Are you your own bully?

“As much as we try to deny it, we are our toughest and strongest bullies. We beat ourselves up and put ourselves down.” This was disclosed by Darren Tay, a 27-year-old Singaporean lawyer who recently won the Toastmasters International world champion of public speaking in August. He spoke about how to “Outsmart, Outlast” your inner bully in the most engaging, entertaining and enlightening way (watch full speech here). 

Spoiler ahead

He revealed that his self-esteem took a beating when he was bullied as a teenager. Even though he had changed schools to escape bullying, he could not run away from the bully who resided inside him. Later, as an adult, he received advice on the best way to deal with his inner bully and that was “not to run or hide”. Instead, it was to “stand firm, face it, and acknowledge its presence”. By doing this, you are “no longer identifying with it”. The inner bully will then “weaken and fade”.

Are you your own inner bully?

I was my own big bully. Even though this bully was silent, with no shape or form, it wielded a great impact that nearly wrecked my life. I will share with you some encounters with this bully so you can look out for signs and understand how it’s created. To “stand firm” and “face it” can be daunting, I will share on a gentler approach. I hope you can arrest your own bully before it rears its ugly head. When the bullying stops, the hurt stops.

Self-hate / Self-criticism

I was a fat kid from a young age, overweight since 6 years old. To compound that, I sported a short haircut and was even mistaken as a boy at 11. I was uncomfortable in my own skin. I hated how I looked. Why did I feel this way? There are children who are on the larger side yet are confident and extroverted. Was it how my parents, my school and society made me feel? Perhaps.

I recall a conversation with my parents in the car on the way to a dinner function. They were telling me that the son of a family friend loves eating vegetables and that I should start eating some too. I remembered feeling upset and annoyed when I heard that. I felt they were implying that there was something lacking in me, that I was not good enough, that that boy was better and that I should be more like him.

When I was in secondary school, I was summoned to join the TAF Club. It was an exclusive club only for students above a certain weight. Far from feeling privileged, I felt ashamed to have to be in it.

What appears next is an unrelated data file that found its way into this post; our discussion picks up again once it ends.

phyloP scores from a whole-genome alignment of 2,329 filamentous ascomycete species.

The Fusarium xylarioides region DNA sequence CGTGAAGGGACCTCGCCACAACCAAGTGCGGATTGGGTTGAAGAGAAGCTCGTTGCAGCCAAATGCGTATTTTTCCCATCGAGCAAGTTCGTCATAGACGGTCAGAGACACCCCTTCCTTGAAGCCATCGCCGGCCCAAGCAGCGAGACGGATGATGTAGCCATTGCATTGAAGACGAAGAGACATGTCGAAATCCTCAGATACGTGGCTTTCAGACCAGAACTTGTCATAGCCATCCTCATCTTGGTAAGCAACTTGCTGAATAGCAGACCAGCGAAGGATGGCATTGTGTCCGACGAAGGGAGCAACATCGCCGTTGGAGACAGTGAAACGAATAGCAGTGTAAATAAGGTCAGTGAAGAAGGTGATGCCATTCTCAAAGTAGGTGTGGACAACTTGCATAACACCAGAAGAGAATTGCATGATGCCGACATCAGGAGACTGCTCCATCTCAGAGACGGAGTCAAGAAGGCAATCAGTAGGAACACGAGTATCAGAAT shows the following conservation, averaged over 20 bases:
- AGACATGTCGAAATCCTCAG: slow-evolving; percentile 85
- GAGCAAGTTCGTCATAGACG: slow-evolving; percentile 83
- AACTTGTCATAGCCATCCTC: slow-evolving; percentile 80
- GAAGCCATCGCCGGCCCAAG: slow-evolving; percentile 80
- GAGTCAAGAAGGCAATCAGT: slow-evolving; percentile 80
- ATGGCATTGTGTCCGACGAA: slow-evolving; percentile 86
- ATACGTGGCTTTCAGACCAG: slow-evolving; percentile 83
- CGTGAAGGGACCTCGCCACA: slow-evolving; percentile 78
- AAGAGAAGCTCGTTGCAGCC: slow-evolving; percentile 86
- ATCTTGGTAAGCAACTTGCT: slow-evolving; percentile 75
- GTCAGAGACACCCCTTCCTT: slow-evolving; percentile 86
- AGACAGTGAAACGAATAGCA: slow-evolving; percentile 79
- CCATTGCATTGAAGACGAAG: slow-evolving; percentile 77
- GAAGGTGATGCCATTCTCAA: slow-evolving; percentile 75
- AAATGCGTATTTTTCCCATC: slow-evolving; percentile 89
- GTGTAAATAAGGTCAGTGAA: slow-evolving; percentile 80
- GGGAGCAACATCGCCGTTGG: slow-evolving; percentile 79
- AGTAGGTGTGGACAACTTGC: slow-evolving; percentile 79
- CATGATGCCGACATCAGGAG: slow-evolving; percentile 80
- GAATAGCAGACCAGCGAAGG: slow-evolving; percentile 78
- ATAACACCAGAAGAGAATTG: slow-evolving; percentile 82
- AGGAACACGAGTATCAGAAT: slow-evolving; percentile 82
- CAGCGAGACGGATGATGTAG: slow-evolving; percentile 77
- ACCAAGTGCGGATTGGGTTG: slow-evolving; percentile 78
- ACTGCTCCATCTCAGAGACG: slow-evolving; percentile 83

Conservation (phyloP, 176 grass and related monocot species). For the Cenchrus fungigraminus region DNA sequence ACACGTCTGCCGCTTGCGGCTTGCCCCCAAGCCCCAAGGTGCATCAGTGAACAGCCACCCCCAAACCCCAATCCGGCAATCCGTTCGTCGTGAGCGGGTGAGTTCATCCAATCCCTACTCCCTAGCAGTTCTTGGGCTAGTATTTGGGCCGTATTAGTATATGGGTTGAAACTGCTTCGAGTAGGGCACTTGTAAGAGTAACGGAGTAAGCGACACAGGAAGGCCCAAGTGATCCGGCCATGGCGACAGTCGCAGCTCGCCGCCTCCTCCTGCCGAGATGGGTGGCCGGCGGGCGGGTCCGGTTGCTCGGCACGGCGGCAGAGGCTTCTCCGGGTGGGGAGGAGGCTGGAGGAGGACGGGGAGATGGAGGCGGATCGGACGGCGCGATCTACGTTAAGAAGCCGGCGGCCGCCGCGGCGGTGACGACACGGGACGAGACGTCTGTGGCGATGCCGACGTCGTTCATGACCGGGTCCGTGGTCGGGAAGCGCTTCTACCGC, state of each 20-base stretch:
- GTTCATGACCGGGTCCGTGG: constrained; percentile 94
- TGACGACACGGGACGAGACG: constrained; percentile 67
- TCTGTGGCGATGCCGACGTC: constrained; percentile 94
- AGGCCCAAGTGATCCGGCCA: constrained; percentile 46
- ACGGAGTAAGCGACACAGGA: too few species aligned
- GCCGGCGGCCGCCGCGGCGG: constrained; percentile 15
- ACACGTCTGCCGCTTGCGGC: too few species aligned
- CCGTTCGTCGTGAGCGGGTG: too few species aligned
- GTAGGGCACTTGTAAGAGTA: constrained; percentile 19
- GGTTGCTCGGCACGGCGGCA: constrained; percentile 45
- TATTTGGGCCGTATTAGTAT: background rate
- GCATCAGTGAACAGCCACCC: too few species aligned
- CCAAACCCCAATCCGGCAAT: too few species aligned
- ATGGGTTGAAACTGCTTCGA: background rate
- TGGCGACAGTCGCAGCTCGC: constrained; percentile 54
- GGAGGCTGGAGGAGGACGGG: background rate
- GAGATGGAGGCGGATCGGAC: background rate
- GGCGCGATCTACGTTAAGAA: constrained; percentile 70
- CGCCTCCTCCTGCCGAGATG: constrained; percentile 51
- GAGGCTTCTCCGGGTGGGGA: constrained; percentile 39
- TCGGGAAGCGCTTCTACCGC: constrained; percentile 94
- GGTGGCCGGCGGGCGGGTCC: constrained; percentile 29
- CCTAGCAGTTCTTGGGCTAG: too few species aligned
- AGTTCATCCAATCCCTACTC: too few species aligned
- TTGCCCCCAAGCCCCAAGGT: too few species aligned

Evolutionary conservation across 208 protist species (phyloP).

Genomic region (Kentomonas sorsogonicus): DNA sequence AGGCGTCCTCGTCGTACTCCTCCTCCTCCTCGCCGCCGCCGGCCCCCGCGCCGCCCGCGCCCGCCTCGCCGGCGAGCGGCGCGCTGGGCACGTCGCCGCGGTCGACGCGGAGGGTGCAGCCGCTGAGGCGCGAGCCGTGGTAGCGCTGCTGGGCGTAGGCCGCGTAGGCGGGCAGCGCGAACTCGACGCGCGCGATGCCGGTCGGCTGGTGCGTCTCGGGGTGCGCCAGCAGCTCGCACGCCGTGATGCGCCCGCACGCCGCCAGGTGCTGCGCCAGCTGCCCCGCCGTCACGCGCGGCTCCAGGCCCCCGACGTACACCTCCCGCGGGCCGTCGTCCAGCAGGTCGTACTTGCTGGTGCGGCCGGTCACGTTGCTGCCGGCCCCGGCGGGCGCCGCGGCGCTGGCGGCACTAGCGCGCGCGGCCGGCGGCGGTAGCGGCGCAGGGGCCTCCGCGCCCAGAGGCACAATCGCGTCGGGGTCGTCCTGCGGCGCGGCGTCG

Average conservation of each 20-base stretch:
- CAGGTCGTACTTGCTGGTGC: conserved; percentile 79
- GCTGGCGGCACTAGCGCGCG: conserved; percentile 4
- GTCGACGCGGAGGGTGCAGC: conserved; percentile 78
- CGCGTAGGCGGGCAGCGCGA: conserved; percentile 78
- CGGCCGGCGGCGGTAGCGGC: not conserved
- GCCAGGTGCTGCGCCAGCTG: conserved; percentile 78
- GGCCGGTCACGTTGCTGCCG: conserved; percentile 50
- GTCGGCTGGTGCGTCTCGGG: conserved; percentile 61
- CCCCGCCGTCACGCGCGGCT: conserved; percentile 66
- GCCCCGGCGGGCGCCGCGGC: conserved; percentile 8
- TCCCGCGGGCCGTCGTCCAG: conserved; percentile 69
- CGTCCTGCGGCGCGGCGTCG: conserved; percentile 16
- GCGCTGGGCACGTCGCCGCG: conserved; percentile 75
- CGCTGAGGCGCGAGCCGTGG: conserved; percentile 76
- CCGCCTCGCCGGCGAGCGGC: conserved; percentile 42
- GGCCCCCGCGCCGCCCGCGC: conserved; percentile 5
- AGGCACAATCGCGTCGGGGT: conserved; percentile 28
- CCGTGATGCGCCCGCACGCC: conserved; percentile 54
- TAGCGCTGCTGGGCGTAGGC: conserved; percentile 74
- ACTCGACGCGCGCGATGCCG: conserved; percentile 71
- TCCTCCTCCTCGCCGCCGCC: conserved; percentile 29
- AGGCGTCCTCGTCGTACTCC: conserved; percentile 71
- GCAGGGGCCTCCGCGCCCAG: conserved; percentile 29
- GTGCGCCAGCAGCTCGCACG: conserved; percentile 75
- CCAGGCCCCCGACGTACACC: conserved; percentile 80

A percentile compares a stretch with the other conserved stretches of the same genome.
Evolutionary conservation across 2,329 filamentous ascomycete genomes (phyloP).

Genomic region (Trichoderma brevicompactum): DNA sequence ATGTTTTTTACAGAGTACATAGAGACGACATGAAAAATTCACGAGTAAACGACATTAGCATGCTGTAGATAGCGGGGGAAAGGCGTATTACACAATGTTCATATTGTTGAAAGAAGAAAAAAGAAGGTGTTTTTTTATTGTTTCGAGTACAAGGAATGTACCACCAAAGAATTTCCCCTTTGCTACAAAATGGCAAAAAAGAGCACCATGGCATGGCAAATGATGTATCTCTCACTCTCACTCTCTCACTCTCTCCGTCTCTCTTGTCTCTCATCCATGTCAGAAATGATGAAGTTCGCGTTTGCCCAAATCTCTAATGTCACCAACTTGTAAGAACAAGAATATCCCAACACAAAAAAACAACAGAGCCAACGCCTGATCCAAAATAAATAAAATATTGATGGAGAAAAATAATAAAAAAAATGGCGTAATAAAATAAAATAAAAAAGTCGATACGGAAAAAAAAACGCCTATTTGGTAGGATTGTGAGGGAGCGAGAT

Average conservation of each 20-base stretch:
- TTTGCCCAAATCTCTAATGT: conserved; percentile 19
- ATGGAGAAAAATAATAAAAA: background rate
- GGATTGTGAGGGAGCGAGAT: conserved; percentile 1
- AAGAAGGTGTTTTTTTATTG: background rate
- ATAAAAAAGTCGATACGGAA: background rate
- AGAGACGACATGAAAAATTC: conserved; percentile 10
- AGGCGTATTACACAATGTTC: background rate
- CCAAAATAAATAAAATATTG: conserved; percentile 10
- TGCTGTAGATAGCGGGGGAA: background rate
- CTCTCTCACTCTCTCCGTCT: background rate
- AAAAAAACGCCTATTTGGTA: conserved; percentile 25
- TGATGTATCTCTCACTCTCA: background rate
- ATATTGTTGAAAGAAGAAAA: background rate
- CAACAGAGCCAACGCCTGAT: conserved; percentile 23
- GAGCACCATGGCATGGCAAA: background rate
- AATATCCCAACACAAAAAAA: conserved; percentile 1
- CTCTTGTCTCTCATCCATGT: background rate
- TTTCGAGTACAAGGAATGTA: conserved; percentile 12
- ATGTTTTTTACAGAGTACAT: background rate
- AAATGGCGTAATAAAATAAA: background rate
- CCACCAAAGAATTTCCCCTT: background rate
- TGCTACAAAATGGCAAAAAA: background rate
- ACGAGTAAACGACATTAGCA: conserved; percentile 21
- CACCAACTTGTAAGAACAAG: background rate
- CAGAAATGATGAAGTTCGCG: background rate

Have you, in other ways, felt inadequate while growing up? Or maybe felt ostracised?

On hindsight, everything could be done better, with more tact and with different tactics.

Yet at that point and at every point, everyone is just doing what they know best. I cannot fault my parents or my school.

This poor self-image plagued me for a long time and affected other areas in my life. I did not like who I was and will come down hard on myself if I did not do well at anything – studies, sports, and even playground games with the neighbourhood kids. Being an only child, I am in my thoughts a lot. When I felt that I had failed at something, those thoughts became harsh on me and would tell me that I am lousy.


Being self-critical exacerbated to perfectionism. I developed a fear of failure. When I was 14, I had a nervous breakdown leading up to my final year exams. I feared that my future would be ruined if I failed that exam. That was how fatalistic my thoughts were. To do well in my books meant I cannot afford to have a single slight. I was put on medication to cope. However, that help was not lasting and came with unwanted side effects (more about this episode in an earlier post).

External approval

After going through my training in life coaching and studying the work of self-development authors like Lousie L. Hay, I realised my self-bullying behaviour arose from seeking approval and acceptance from outside, rather than within. I would beam whenever I received attention or compliment, as anyone would. However, when I did not, I would feel affected by it. I would feel low about myself, feeling unliked. I did not love myself enough to remain unaffected. It was dangerous to depend on the words and actions of others as you will come crashing when they don’t deliver. They are not made to abide by your expectations. That is not the purpose of their lives. If you are perfectly comfortable with whom you are, no one can say otherwise.

Yes, I think I am, so how do I get rid of this bully in me?


I will add to Darren’s ending – to outsmart, outlast as well as to outlove. When you are no longer your own bully or harshest critic, you become your new best friend and even greatest love. Whatever anyone says or do to you will not shake you. To get there, you have to shed the many layers of limiting beliefs that were imposed on you by you or others. Heavy blocks of negative emotions like fear, guilt, criticism and resentment also have to be released.

Letting this bully fade is possible. There are practical techniques that you can learn and apply to remove this inner bully. I have a workshop in mid-Oct to teach you just that. You will learn steps to silence critical self-talk and be guided through exercises to clear away stuck emotions. Check it out here.

Set your inner bully free and reveal the true you who resides inside.


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